She sprinted, heart in her mouth. Despite being certain they'd hear her, she couldn't hear any change in the gabble. It transformed into conversation as the unseen group got closer. Rose put on one last burst of speed and careened around the corner. She found herself in another bright foyer with (thankyougod) a tiny blue and white "Exit" sign above another metal slab door.

     " ... got away. So we get stuck with perimeter watch because those idiots can't do their job."

     "Do they actually expect some skirt to get down here on her own? Do they think anything moves here unless we move it?"

     "See, you're supposing they think."

     The laughter was raucous, loud — yelling in a crowded club loud, Rose thought — and it was still coming her way. She headed to the exit door and was about to open it when she spied the small print under the sign. Her heart sank. "Authorized Retinal Scan Required, or Alarm Will Sound."

     She felt like crying. Now what? Surrender? Give up?

    The hell with that.

     She looked around again. There, at the far end of the foyer; a tiny alcove with two doors facing each other. Not caring whether anyone heard her now, she dashed to the alcove and tried both doors. The first seemed to be dead-bolted on the other side; the second was easier to unlock with the screwdriver. It had the added benefit of a small and grubby window. She peered in, saw nothing moving in the dim interior, then opened the door and ducked inside, figuring she could brave a look back out through the window to check for the guards.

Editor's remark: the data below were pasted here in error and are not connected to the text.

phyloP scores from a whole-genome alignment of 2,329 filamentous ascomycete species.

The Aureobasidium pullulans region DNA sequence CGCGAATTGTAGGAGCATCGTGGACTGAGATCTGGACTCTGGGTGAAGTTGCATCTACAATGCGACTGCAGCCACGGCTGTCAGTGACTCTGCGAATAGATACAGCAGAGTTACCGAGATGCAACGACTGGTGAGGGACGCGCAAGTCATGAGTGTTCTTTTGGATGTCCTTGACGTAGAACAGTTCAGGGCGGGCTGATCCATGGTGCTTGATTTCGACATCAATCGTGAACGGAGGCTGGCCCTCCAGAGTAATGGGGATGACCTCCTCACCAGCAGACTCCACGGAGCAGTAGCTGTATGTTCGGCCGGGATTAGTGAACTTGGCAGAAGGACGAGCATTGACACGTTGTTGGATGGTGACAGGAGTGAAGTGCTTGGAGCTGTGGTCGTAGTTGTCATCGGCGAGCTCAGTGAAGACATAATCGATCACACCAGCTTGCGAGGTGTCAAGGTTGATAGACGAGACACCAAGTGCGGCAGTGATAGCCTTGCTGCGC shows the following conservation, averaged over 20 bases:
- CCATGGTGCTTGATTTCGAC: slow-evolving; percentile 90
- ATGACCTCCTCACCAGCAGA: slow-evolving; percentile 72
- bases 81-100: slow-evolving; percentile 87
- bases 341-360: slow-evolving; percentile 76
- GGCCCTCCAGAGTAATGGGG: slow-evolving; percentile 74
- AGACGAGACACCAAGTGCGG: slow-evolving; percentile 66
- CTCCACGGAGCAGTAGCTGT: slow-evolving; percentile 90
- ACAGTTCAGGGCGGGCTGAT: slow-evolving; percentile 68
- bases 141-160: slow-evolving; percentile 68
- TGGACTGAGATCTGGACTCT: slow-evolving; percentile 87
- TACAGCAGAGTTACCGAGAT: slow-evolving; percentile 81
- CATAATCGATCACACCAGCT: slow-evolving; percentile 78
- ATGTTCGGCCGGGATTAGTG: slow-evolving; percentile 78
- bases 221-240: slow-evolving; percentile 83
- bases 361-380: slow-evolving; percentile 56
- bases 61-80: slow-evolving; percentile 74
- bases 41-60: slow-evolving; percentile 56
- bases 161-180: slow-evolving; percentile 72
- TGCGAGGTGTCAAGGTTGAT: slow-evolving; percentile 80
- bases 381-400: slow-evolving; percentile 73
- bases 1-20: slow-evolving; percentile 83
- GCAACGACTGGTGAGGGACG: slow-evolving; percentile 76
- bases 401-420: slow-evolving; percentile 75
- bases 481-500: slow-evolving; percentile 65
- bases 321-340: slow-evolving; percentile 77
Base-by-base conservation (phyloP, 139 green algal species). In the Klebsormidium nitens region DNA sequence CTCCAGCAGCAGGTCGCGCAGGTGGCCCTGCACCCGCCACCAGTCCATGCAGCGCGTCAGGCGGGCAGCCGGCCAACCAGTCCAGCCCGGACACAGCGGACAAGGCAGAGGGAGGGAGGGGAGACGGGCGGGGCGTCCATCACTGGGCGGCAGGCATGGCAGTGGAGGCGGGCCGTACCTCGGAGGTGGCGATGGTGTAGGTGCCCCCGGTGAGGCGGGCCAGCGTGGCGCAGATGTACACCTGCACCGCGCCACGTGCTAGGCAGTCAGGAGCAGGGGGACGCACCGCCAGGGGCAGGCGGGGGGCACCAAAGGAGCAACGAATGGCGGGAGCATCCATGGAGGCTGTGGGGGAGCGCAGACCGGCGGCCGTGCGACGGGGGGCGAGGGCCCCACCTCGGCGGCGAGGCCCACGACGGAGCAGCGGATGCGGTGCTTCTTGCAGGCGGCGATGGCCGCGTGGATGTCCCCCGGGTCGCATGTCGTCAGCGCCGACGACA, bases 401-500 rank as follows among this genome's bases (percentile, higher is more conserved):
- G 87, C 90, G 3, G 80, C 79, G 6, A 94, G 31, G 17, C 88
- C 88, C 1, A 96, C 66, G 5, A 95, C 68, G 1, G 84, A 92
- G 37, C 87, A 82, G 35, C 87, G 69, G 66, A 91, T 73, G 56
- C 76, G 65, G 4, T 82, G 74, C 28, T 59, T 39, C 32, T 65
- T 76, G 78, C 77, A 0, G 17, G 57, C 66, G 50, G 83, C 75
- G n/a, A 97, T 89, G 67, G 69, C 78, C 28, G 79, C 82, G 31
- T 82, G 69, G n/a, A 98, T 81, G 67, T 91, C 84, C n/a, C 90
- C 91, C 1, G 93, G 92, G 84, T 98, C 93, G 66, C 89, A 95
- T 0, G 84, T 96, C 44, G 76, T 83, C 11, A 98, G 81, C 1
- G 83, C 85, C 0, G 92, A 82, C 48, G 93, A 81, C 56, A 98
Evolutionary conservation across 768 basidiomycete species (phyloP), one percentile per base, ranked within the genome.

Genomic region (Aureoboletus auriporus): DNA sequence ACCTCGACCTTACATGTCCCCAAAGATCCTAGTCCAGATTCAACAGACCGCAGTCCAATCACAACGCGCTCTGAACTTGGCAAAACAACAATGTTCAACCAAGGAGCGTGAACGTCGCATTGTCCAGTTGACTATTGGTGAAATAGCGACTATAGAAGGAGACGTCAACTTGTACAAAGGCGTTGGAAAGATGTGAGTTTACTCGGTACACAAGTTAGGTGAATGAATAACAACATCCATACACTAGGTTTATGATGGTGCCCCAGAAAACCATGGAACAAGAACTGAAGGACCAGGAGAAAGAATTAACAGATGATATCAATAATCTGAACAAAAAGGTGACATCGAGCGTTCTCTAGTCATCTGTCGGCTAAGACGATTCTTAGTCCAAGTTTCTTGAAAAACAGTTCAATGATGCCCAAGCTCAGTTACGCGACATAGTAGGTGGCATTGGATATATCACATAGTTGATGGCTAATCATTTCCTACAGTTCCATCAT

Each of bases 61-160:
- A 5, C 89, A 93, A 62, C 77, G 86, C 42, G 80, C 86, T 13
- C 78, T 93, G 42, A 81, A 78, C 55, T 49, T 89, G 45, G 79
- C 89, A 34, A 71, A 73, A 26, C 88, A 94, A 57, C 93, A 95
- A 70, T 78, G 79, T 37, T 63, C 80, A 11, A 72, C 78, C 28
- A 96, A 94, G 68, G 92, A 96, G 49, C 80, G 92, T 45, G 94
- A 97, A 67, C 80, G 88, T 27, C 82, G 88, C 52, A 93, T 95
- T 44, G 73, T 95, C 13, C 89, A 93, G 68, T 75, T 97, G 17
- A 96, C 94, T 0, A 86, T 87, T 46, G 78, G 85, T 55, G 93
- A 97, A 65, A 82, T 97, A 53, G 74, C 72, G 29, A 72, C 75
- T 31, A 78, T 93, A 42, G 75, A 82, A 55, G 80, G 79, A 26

Rose staggered, and fell against the door as she shut it, sliding down with her face against the metal, unable to control her limbs. The resulting pain was a blessing, keeping her mind from slipping completely into the gust and torrent of silent voices that threatened to overwhelm it. Although she didn't immediately know it, her temporary paralysis was also a blessing. Had she remained upright, even the desultory look the guard shot through the window seconds later would have revealed her. As it was, he saw nothing. The door had relocked behind Rose, and he had absolutely no desire to enter the room beyond it. Nor, more importantly, could he imagine anyone else wanting to.

    "Nothing. Let's get back to the wardroom and out of this godforsaken reek. You'd think they could hose out the pens ...." The guard's voice receded slowly.

    Rose was at least temporarily safe, but she was still under siege from her own senses. The visual and aural onslaught finally overwhelmed her; she turned her head and leaned to one side in time to avoid emptying her stomach all over herself. She retched repeatedly, spasming into dry heaves that finally trailed off. She wiped her mouth and tried to think.


    "Shut up. Shut up, shut up, shut up," she mumbled, half swallowing the words as she rolled away from the door and the vomit, to lie prone on a wet but blessedly cool floor. The torrent of not-sound retreated in the face of her litany, and she grinned faintly, crazily, into damp stone before continuing the muffled tirade. She felt as if she were talking to someone, now, not to herself.  "I am not going to listen, I don't know what you are, but I'm ignoring you. The only thing I'm thinking about is getting out of here and whatever the hell you are, you are stayin' out of my head, you got that?"